Swiss: Not applicable as Swiss FFIs will be directed to enter into FFI Agreements rather than registering.

Japan: Japanese Registered or exempted FFIs would not be required to enter into FFI Agreements with the IRS.
a. Eliminate the obligation of each FFI in Japan to enter into a separate comprehensive FFI agreement directly with the IRS, provided that each FFI is registered with the IRS or is excepted from registration pursuant to the Framework or IRS guidance;
1. Identify in the Cooperation Agreement, specific categories of Swiss FFIs or schemes (in particular certain small, local FFIs and institutions/schemes in the field of the Swiss pension system) that would be treated as deemed compliant or exempt;Deemed Compliant and Exempt Entities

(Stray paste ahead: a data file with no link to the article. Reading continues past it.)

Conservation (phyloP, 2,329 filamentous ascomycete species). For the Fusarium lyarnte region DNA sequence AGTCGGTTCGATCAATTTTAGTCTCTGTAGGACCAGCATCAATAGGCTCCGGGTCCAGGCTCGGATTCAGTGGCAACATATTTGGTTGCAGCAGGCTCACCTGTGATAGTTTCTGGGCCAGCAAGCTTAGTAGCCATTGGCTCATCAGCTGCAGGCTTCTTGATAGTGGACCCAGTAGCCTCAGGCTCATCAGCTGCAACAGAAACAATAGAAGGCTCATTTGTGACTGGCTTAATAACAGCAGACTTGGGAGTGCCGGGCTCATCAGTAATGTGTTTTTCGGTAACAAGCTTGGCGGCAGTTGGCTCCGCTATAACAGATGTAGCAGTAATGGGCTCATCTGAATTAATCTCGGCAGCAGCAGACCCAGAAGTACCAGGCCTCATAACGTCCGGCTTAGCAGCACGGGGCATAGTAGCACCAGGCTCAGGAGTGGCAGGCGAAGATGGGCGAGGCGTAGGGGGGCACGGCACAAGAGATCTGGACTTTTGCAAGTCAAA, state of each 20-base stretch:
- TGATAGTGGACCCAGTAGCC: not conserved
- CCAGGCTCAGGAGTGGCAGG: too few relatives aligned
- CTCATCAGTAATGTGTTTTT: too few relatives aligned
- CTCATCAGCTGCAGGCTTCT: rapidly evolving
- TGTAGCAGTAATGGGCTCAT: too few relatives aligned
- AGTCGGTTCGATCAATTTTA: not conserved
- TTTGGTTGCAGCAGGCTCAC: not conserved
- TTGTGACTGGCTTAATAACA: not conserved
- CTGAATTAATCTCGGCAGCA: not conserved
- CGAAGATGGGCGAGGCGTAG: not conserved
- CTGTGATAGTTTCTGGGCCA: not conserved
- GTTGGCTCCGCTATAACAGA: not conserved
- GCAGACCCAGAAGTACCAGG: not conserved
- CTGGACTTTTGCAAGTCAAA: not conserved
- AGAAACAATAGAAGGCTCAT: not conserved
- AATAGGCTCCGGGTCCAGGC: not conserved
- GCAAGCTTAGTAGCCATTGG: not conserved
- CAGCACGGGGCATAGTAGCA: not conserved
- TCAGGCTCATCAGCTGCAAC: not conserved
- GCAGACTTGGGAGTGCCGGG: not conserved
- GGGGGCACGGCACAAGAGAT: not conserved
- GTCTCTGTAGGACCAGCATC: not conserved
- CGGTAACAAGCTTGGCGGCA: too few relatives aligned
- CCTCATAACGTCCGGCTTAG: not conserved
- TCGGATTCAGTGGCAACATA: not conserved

Both: Both Frameworks permit identification of financial institutions which would be treated as deemed compliant or exempt and specify slight differences in examples.

Japan: Japanese exemption would be due to a financial institution presenting a low risk of tax evasion.
b. Identify in the Framework specific categories of Japanese financial institutions or entities (including in particular certain Japanese Pension funds) that would be treated as deemed compliant or exempt due to presenting a low risk of tax evasion;
2. Eliminate U.S. withholding under FATCA on payments to Swiss financial institutions (i.e., by identifying all Swiss financial institutions as participating FFIs or deemed-compliant FFIs, as appropriate); andWithholding on Contracting State’s FFIs